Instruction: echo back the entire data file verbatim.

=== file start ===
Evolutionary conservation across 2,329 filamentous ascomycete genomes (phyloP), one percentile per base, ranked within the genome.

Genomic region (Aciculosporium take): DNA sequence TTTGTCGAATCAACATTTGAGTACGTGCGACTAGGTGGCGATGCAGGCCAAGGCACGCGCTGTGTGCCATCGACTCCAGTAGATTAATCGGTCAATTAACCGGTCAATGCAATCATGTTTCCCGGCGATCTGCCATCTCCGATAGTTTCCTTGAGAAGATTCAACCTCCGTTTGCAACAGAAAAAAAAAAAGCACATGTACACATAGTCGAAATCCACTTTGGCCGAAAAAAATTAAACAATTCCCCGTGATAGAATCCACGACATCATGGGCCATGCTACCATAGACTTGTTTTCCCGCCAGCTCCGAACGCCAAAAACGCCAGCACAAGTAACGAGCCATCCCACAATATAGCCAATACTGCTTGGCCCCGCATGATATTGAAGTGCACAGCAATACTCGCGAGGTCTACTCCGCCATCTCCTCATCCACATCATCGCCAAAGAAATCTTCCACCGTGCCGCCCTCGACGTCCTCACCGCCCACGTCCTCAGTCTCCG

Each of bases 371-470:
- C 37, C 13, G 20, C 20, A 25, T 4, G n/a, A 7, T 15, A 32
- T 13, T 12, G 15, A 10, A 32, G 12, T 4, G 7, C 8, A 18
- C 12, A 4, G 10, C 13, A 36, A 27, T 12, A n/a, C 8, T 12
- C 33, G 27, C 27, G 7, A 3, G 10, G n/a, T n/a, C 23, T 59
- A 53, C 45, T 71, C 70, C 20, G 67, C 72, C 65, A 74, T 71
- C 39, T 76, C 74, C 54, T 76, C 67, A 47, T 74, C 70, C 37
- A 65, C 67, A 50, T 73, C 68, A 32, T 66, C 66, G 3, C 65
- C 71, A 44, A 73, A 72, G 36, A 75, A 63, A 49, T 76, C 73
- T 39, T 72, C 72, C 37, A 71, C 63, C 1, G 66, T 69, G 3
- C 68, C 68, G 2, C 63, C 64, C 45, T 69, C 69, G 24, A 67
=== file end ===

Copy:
Evolutionary conservation across 2,329 filamentous ascomycete genomes (phyloP), one percentile per base, ranked within the genome.

Genomic region (Aciculosporium take): DNA sequence TTTGTCGAATCAACATTTGAGTACGTGCGACTAGGTGGCGATGCAGGCCAAGGCACGCGCTGTGTGCCATCGACTCCAGTAGATTAATCGGTCAATTAACCGGTCAATGCAATCATGTTTCCCGGCGATCTGCCATCTCCGATAGTTTCCTTGAGAAGATTCAACCTCCGTTTGCAACAGAAAAAAAAAAAGCACATGTACACATAGTCGAAATCCACTTTGGCCGAAAAAAATTAAACAATTCCCCGTGATAGAATCCACGACATCATGGGCCATGCTACCATAGACTTGTTTTCCCGCCAGCTCCGAACGCCAAAAACGCCAGCACAAGTAACGAGCCATCCCACAATATAGCCAATACTGCTTGGCCCCGCATGATATTGAAGTGCACAGCAATACTCGCGAGGTCTACTCCGCCATCTCCTCATCCACATCATCGCCAAAGAAATCTTCCACCGTGCCGCCCTCGACGTCCTCACCGCCCACGTCCTCAGTCTCCG

Each of bases 371-470:
- C 37, C 13, G 20, C 20, A 25, T 4, G n/a, A 7, T 15, A 32
- T 13, T 12, G 15, A 10, A 32, G 12, T 4, G 7, C 8, A 18
- C 12, A 4, G 10, C 13, A 36, A 27, T 12, A n/a, C 8, T 12
- C 33, G 27, C 27, G 7, A 3, G 10, G n/a, T n/a, C 23, T 59
- A 53, C 45, T 71, C 70, C 20, G 67, C 72, C 65, A 74, T 71
- C 39, T 76, C 74, C 54, T 76, C 67, A 47, T 74, C 70, C 37
- A 65, C 67, A 50, T 73, C 68, A 32, T 66, C 66, G 3, C 65
- C 71, A 44, A 73, A 72, G 36, A 75, A 63, A 49, T 76, C 73
- T 39, T 72, C 72, C 37, A 71, C 63, C 1, G 66, T 69, G 3
- C 68, C 68, G 2, C 63, C 64, C 45, T 69, C 69, G 24, A 67